News Release

Paris, Beirut and the “Weaponization of Grief”

RANIA MASRI, rania.z.masri at gmail.com, @rania_masri
Masri is an activist in Beirut. She was featured on an accuracy.org news release about the attacks in Lebanon just before the attacks in Paris titled, “From Beirut After Bombing: ‘We are Not Numbers’.” She stresses the need for authentic solidarity, transcending sectarian and national boundaries.

Masri has long warned about U.S. wars feeding sectarianism and Gulf backing of groups like ISIS in Syria. She noted the piece in the Guardian: “Now the truth emerges: how the U.S. fuelled the rise of ISIS in Syria and Iraq.” Masri also highlighted the recent speech by Hezbollah leader Hassan Nasrallah, who has been battling ISIS. As’ad AbuKhalil writes that Nasrallah in the speech is virtually alone among major figures in Lebanon: “He spoke against bigotry against Syrian refugee population and stressed that no matter how much ISIS strikes in Lebanon, the refugees should not be blamed or harmed in any way.”

JIM NAURECKAS, jnaureckas at fair.org, @JNaureckas
Naureckas is editor of FAIR’s magazine Extra! and just wrote the piece It’s True, Media Did Cover Beirut Bombings–About 1/40th as Much as They Covered Paris Attacks

He also wrote recently wrote: “Context-Free Coverage of Terror Helps Perpetuate Its Causes,” which states: “It feels callous to question the allocation of outrage; empathy is in such short supply in this world that one hesitates to question it when it emerges. But as a long-time citizen of New York City, I’m all too aware of the weaponization of grief. The outpouring of no-context, ahistorical sympathy after 9/11 helped pave the way for a violent reaction that killed in Iraq alone roughly 150 times as many people as died in Lower Manhattan that day — an opportunistic catastrophe that did more to mock than avenge those deaths.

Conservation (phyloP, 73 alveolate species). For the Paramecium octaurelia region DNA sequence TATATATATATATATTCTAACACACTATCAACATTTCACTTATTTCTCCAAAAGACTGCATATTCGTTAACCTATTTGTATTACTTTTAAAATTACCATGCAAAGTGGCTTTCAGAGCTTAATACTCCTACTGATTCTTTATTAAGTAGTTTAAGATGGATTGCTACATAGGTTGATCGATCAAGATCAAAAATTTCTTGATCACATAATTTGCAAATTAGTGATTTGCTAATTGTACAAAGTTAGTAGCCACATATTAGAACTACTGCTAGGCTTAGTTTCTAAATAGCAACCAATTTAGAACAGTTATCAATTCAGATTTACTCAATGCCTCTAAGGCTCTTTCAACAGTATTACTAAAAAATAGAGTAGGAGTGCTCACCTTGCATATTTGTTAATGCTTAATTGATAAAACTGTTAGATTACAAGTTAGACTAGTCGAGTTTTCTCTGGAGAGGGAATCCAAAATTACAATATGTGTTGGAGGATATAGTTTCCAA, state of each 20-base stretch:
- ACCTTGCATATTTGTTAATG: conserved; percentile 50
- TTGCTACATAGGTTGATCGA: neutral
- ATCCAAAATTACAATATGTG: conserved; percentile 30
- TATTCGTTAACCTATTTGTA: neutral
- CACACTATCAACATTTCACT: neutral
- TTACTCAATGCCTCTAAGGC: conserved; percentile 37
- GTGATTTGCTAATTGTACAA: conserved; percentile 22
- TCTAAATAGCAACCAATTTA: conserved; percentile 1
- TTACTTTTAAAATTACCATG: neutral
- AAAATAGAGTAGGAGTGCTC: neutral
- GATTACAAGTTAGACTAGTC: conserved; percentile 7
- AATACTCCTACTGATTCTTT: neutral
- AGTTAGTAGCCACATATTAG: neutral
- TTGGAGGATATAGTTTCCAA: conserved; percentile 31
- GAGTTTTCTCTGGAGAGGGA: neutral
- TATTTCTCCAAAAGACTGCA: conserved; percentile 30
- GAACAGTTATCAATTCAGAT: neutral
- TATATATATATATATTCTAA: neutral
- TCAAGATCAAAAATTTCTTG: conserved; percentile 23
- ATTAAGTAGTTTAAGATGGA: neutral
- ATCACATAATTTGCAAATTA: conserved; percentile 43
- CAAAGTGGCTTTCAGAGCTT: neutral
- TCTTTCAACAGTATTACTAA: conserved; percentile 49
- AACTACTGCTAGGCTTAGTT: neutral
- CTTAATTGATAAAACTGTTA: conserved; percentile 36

“Just as the question of Al-Qaeda’s motives in 2001 provoked more self-congratulation than serious inquiry (Extra! Update, 10/01), coverage of Paris in 2015 tends to skirt over political realities. Thus the New York Times (11/13/15) could report: ‘A stunned and confused French capital was again left to wonder: Why us? Once again?’ The obvious answer was alluded to obliquely by a soccer stadium spectator: ‘With all the strikes in Syria, we’re not safe anymore.’

“Readers were presumed to know this referred to the French bombing campaign against ISIS in Syria, which began in September, following aerial attacks against ISIS’s positions in Iraq that started last year (CNN, 9/27/15). Just last week, France joined in intensified strikes against ISIS-controlled oil fields in Syria (New York Times, 11/12/15). By last summer, Western airstrikes against ISIS in both Iraq and Syria had reportedly killed at least 459 civilians, including more than 100 children (Guardian, 8/3/15).”